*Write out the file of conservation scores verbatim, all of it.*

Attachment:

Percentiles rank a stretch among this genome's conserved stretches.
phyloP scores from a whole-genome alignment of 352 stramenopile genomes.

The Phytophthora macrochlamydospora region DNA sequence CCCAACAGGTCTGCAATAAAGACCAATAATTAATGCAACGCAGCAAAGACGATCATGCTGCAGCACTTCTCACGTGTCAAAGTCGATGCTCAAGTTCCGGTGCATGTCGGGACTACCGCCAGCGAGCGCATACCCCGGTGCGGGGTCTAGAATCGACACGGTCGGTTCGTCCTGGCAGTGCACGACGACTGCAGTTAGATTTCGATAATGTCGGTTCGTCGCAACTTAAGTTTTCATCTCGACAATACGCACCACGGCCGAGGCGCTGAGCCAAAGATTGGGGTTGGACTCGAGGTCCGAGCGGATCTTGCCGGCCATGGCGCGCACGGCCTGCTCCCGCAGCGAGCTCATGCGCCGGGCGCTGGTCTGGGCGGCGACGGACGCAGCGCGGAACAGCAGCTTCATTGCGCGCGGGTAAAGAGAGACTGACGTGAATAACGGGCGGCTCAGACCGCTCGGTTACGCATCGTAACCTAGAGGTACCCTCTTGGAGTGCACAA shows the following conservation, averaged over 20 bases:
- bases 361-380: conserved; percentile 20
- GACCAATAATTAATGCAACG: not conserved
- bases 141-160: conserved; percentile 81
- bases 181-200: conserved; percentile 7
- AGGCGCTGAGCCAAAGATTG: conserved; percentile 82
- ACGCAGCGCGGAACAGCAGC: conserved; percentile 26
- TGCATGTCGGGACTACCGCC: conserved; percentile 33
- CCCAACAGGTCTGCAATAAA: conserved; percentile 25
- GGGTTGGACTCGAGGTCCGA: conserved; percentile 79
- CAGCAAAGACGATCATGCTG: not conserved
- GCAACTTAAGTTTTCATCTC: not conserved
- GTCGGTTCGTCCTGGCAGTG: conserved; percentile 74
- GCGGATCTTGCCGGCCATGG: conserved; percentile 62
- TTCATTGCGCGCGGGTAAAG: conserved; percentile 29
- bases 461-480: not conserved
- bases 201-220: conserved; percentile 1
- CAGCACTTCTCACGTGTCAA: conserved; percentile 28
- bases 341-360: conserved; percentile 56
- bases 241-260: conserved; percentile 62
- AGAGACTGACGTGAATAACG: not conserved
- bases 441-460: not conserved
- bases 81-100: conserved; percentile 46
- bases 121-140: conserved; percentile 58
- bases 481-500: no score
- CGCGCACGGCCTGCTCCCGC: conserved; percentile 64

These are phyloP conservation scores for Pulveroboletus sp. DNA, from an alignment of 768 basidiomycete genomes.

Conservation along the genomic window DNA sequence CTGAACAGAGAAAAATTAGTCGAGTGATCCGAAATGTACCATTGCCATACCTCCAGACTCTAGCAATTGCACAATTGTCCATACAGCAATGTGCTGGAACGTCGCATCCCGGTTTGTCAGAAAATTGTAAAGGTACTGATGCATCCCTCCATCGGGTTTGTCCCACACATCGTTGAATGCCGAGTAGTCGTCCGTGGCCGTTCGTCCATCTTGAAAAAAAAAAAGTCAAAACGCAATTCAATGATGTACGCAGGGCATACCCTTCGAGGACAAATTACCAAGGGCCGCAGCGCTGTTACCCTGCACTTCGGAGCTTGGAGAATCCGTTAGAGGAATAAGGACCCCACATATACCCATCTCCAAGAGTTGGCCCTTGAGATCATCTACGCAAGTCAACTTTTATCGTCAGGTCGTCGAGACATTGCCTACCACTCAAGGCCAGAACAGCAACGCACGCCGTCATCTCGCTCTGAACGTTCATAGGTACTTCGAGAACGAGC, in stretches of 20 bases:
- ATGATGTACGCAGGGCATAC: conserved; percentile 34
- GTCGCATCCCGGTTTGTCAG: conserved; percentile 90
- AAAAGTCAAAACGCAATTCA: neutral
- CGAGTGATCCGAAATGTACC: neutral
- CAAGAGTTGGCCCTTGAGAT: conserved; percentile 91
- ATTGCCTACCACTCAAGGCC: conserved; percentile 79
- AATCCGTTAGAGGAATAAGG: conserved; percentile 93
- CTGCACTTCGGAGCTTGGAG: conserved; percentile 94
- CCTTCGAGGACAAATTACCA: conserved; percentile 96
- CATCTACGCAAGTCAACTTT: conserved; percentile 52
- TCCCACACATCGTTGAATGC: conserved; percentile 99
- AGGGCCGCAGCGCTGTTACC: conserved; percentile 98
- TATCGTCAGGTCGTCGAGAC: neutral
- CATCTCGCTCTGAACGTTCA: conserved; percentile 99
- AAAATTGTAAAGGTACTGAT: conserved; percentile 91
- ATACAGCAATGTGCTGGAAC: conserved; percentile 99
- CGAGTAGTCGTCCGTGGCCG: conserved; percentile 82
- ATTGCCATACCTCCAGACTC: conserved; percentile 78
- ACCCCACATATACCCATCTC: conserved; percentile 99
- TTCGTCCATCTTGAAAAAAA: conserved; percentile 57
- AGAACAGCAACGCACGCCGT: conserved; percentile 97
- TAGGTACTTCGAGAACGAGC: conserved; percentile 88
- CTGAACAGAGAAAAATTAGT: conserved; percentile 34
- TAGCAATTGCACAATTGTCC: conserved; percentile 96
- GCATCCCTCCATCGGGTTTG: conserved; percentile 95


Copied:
Percentiles rank a stretch among this genome's conserved stretches.
phyloP scores from a whole-genome alignment of 352 stramenopile genomes.

The Phytophthora macrochlamydospora region DNA sequence CCCAACAGGTCTGCAATAAAGACCAATAATTAATGCAACGCAGCAAAGACGATCATGCTGCAGCACTTCTCACGTGTCAAAGTCGATGCTCAAGTTCCGGTGCATGTCGGGACTACCGCCAGCGAGCGCATACCCCGGTGCGGGGTCTAGAATCGACACGGTCGGTTCGTCCTGGCAGTGCACGACGACTGCAGTTAGATTTCGATAATGTCGGTTCGTCGCAACTTAAGTTTTCATCTCGACAATACGCACCACGGCCGAGGCGCTGAGCCAAAGATTGGGGTTGGACTCGAGGTCCGAGCGGATCTTGCCGGCCATGGCGCGCACGGCCTGCTCCCGCAGCGAGCTCATGCGCCGGGCGCTGGTCTGGGCGGCGACGGACGCAGCGCGGAACAGCAGCTTCATTGCGCGCGGGTAAAGAGAGACTGACGTGAATAACGGGCGGCTCAGACCGCTCGGTTACGCATCGTAACCTAGAGGTACCCTCTTGGAGTGCACAA shows the following conservation, averaged over 20 bases:
- bases 361-380: conserved; percentile 20
- GACCAATAATTAATGCAACG: not conserved
- bases 141-160: conserved; percentile 81
- bases 181-200: conserved; percentile 7
- AGGCGCTGAGCCAAAGATTG: conserved; percentile 82
- ACGCAGCGCGGAACAGCAGC: conserved; percentile 26
- TGCATGTCGGGACTACCGCC: conserved; percentile 33
- CCCAACAGGTCTGCAATAAA: conserved; percentile 25
- GGGTTGGACTCGAGGTCCGA: conserved; percentile 79
- CAGCAAAGACGATCATGCTG: not conserved
- GCAACTTAAGTTTTCATCTC: not conserved
- GTCGGTTCGTCCTGGCAGTG: conserved; percentile 74
- GCGGATCTTGCCGGCCATGG: conserved; percentile 62
- TTCATTGCGCGCGGGTAAAG: conserved; percentile 29
- bases 461-480: not conserved
- bases 201-220: conserved; percentile 1
- CAGCACTTCTCACGTGTCAA: conserved; percentile 28
- bases 341-360: conserved; percentile 56
- bases 241-260: conserved; percentile 62
- AGAGACTGACGTGAATAACG: not conserved
- bases 441-460: not conserved
- bases 81-100: conserved; percentile 46
- bases 121-140: conserved; percentile 58
- bases 481-500: no score
- CGCGCACGGCCTGCTCCCGC: conserved; percentile 64

These are phyloP conservation scores for Pulveroboletus sp. DNA, from an alignment of 768 basidiomycete genomes.

Conservation along the genomic window DNA sequence CTGAACAGAGAAAAATTAGTCGAGTGATCCGAAATGTACCATTGCCATACCTCCAGACTCTAGCAATTGCACAATTGTCCATACAGCAATGTGCTGGAACGTCGCATCCCGGTTTGTCAGAAAATTGTAAAGGTACTGATGCATCCCTCCATCGGGTTTGTCCCACACATCGTTGAATGCCGAGTAGTCGTCCGTGGCCGTTCGTCCATCTTGAAAAAAAAAAAGTCAAAACGCAATTCAATGATGTACGCAGGGCATACCCTTCGAGGACAAATTACCAAGGGCCGCAGCGCTGTTACCCTGCACTTCGGAGCTTGGAGAATCCGTTAGAGGAATAAGGACCCCACATATACCCATCTCCAAGAGTTGGCCCTTGAGATCATCTACGCAAGTCAACTTTTATCGTCAGGTCGTCGAGACATTGCCTACCACTCAAGGCCAGAACAGCAACGCACGCCGTCATCTCGCTCTGAACGTTCATAGGTACTTCGAGAACGAGC, in stretches of 20 bases:
- ATGATGTACGCAGGGCATAC: conserved; percentile 34
- GTCGCATCCCGGTTTGTCAG: conserved; percentile 90
- AAAAGTCAAAACGCAATTCA: neutral
- CGAGTGATCCGAAATGTACC: neutral
- CAAGAGTTGGCCCTTGAGAT: conserved; percentile 91
- ATTGCCTACCACTCAAGGCC: conserved; percentile 79
- AATCCGTTAGAGGAATAAGG: conserved; percentile 93
- CTGCACTTCGGAGCTTGGAG: conserved; percentile 94
- CCTTCGAGGACAAATTACCA: conserved; percentile 96
- CATCTACGCAAGTCAACTTT: conserved; percentile 52
- TCCCACACATCGTTGAATGC: conserved; percentile 99
- AGGGCCGCAGCGCTGTTACC: conserved; percentile 98
- TATCGTCAGGTCGTCGAGAC: neutral
- CATCTCGCTCTGAACGTTCA: conserved; percentile 99
- AAAATTGTAAAGGTACTGAT: conserved; percentile 91
- ATACAGCAATGTGCTGGAAC: conserved; percentile 99
- CGAGTAGTCGTCCGTGGCCG: conserved; percentile 82
- ATTGCCATACCTCCAGACTC: conserved; percentile 78
- ACCCCACATATACCCATCTC: conserved; percentile 99
- TTCGTCCATCTTGAAAAAAA: conserved; percentile 57
- AGAACAGCAACGCACGCCGT: conserved; percentile 97
- TAGGTACTTCGAGAACGAGC: conserved; percentile 88
- CTGAACAGAGAAAAATTAGT: conserved; percentile 34
- TAGCAATTGCACAATTGTCC: conserved; percentile 96
- GCATCCCTCCATCGGGTTTG: conserved; percentile 95